For operations that execute upon the Internet browsing book that are global and not specific to the currently visible right hand or left hand page, buttons are also provided. One embodiment places these buttons on a Mode Toolbar 370 above the book, as shown in FIG. 3A. The Mode buttons 371-377 allow the user to select one of the 7 or more modes of displaying newly created contents (229-235). Another embodiment of the Mode Toolbar 390 can be positioned at the center of the browsing book 300.

The “Display-as-centerfold” button 380, when selected and activated, causes the contents to be displayed across both left and right pages, as shown in FIG. 3B, much like in the case of the currently available browsers such as Microsoft INTERNET EXPLORER® and Netscape COMMUNICATOR®. This allows more contents in a page to be visible. However, when the user moves on to other pages, unlike in the case of the currently available Internet browsers in which the older contents are simply replaced by the contents in the new pages in a “flash”, the browsing book in FIG. 3B could display a folding action of the currently visible centerfold page as the pages are flipped to reveal new contents on other page, as shown in FIG. 3B.

Currently most information on the Internet is encoded in the form of HTML (HyperText Markup Language) files. Currently Internet browsers such as Microsoft INTERNET EXPLORER® or Netscape COMMUNICATOR® display this Internet information in the form of HTML files on their main information display window. An HTML file can contain text and other multimedia information and can be of arbitrary length and width. So, when a HTML file longer and/or wider than the height and width of the computer screen or the Internet browser window is viewed, a scroll bar on the side (for up-down movement) and/or bottom (for left-right movement) of the browser window is usually available for scrolling the file up and down or left and right.

Hypertext files are linked by hyperlinks displayed on the pages of the hypertext files. When one of these links is selected and activated, the hypertext file to which it points is brought into view, either into the same window where the earlier hypertext file resides, or into a newly created Internet browser window.

In our current novel book-like Internet browsing system, this kind of hypertext display mechanism becomes a special case of our more general, page-based information display mechanism. In our system, if the information from the Internet is in the form of a hypertext page, it can be displayed on one of the pages of the browsing book 100 (FIG. 1). Scroll bars (219 and 220) can be made available as depicted in FIG. 2D for viewing various parts of the hypertext. However, unlike in the case of the current browsers such as Microsoft INTERNET EXPLORER® or Netscape COMMUNICATOR®, in which when new hypertext pages are activated either by the selection and activation of a visible hyperlink or the entering of a URL in an Internet address field, they would either appear in the same window in replacement of the earlier or in a newly created window, our Internet browsing book 100 (FIG. 1), being a much more complicated structure, provides 7 or more modes of display of newly created information, as depicted in FIG. 2F-2K and described above.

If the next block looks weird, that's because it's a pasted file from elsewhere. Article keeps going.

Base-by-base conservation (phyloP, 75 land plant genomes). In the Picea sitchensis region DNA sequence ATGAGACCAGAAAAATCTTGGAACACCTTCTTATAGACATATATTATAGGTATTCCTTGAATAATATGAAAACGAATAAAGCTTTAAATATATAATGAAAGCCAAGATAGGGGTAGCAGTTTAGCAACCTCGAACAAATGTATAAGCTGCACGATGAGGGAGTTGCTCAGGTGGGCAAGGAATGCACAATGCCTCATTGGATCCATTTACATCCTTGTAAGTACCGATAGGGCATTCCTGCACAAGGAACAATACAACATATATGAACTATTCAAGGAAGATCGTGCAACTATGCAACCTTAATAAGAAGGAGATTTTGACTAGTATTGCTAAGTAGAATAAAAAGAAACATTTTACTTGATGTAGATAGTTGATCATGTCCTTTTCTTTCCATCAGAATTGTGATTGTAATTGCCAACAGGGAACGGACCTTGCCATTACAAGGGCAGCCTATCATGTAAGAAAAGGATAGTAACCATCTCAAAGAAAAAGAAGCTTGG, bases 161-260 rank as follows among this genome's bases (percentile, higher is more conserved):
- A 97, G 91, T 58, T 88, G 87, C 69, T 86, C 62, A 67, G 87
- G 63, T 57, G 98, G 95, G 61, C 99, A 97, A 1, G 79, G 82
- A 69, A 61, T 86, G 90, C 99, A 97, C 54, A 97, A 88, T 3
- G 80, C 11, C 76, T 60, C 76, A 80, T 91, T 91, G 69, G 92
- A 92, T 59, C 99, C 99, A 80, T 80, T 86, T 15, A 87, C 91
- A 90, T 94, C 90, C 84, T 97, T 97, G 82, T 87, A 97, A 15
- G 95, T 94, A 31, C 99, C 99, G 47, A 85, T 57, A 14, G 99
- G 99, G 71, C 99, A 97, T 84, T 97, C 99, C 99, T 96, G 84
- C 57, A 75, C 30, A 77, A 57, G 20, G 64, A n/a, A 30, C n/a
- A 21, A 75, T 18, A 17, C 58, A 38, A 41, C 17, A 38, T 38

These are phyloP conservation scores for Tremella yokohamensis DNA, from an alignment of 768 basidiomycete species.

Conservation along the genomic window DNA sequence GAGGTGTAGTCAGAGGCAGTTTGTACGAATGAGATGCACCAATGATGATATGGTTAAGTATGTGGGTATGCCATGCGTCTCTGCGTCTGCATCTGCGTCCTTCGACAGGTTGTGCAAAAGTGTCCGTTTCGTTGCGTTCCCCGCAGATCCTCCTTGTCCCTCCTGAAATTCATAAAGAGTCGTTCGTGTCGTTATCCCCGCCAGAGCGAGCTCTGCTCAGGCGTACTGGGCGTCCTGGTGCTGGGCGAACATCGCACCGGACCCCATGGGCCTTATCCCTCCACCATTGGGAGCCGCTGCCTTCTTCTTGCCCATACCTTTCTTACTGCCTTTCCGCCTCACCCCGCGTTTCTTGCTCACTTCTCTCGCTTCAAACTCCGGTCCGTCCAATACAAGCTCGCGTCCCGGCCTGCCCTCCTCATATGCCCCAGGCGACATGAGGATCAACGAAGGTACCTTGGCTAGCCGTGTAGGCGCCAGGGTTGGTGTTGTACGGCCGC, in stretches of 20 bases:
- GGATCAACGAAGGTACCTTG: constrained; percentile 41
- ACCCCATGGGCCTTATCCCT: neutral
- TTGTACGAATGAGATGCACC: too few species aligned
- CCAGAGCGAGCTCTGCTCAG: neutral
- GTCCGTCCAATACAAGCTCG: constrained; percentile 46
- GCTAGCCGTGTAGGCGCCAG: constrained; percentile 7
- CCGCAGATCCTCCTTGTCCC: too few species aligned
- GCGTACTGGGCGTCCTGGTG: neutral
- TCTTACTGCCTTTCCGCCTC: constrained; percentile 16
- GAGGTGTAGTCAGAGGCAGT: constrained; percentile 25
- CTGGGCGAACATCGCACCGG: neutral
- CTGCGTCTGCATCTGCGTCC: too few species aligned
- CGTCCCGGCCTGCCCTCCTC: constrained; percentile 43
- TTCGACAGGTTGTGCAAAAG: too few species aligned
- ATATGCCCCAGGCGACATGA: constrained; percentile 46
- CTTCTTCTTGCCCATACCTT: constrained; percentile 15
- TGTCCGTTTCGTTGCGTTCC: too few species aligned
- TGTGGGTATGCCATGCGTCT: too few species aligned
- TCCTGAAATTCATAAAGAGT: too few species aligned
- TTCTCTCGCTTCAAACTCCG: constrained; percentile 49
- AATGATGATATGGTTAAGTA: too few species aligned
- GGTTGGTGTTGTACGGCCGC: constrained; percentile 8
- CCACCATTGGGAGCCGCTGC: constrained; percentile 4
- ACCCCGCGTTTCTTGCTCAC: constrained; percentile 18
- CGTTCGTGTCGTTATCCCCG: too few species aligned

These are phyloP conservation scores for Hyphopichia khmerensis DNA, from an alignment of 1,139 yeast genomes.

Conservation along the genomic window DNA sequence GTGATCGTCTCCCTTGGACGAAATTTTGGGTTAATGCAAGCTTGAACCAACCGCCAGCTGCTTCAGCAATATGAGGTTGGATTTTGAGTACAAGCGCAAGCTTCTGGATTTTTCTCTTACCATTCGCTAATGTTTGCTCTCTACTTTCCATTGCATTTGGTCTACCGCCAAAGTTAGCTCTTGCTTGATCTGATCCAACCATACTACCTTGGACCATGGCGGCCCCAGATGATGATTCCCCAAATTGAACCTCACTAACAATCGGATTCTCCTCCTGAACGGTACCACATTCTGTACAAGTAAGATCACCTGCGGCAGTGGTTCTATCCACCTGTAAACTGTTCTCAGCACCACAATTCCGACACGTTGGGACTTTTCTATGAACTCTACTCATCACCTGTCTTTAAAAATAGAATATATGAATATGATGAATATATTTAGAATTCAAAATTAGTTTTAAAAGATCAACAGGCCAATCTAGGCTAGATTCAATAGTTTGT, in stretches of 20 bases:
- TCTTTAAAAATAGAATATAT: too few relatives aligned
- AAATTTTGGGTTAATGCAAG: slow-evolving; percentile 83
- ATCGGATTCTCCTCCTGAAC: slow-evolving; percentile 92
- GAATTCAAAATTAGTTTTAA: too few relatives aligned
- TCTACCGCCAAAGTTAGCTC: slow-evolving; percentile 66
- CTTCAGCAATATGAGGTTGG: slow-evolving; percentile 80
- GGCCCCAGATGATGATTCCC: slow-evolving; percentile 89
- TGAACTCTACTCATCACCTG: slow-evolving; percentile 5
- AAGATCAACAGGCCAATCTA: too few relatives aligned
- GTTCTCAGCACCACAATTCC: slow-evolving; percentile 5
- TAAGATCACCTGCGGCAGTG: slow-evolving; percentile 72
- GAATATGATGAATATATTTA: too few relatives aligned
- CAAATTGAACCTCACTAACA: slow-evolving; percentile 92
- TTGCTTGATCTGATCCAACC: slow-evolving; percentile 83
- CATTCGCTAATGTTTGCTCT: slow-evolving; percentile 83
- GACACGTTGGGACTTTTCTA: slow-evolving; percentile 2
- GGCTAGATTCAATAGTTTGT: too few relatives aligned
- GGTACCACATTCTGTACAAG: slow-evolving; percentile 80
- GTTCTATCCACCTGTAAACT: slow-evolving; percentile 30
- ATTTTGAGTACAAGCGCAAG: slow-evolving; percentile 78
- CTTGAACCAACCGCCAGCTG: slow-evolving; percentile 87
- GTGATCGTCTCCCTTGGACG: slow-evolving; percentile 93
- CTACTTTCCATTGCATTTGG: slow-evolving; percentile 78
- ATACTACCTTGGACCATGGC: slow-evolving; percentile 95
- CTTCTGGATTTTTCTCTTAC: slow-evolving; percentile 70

Since a large amount of Internet information has already been created in the form of hypertext, a user-friendly Internet browsing system should provide a seamless mechanism for switching between and integrating the display of both hypertext-based information as well as page-based information. Currently, an open electronic book format (OEB format), spearheaded by a number of major computer industry leaders, is in existence. One embodiment of a page-based information encoding system that can be used in conjunction with our book-like Internet browser is a OEB-DF format, an adaptation of the current OEB format to be described below. (“DF” is an acronym for “Digital Flip™” a trademark used by E-Book Systems, Inc. for its Digital Flip™ technology.)

The basic OEB format has a book-like page-based organization. In other words, a “book” is basically constituted by a number of bound-together pages. OEB-DF extends this page-based description to contain information on a number of parameters as shown in FIG. 4. The OEB-DF book description 400 contains the basic OEB book description part 401 and the extensions. One of these extensions is the parameter STANDALONE/INTEGRATABLE 421. This parameter tells whatever browser or software that views the OEB-DF book whether to allow the book involved to be displayed with other books/contents in the same display window. If the STANDALONE/INTEGRATABLE 421 parameter is set to STANDALONE, then the book involved can only be viewed by itself—no other books/material may come before or after it in the same display window and be bound together with it into a thicker book. If the STANDALONE/INTEGRATABLE 421 parameter is set to INTEGRATABLE, then the book might be integrated with other books/material in the same display, as, say, part of a thicker/larger book, inserted into the original book using, say, one of the methods of insertion (229-235) described above.

Another example parameter can be the Library of Congress Catalogue Number ISBN 422. Yet another example parameter can be the BOOK CLASSIFICATION 423. Another example parameter can be the VIEW ONLY flag 424, which, when set, does not allow the viewer of the book to store a copy on his/her computer's hard disk. The PAGE MARGIN parameter 425 can specify the margin of the pages in the book. The BOOK BACKGROUND parameter 426 can specify the background color/pattern for the book. The FLIPPING SPEED parameter 427 can specify the preferred flipping speed of the book to be viewed. The BINDER TYPE parameter 428 can specify the type of binder for the book. The COVER parameter 429 can specify the cover pattern for the book. The BACK COVER parameter 430 can specify the back cover pattern for the book. The SOUND ACTIVE parameter 431 can specify whether the sound associated with the book should be played. The KEYWORDS parameter 432 can allow the author of the book to specify a series of keywords regarding the topics covered in the book.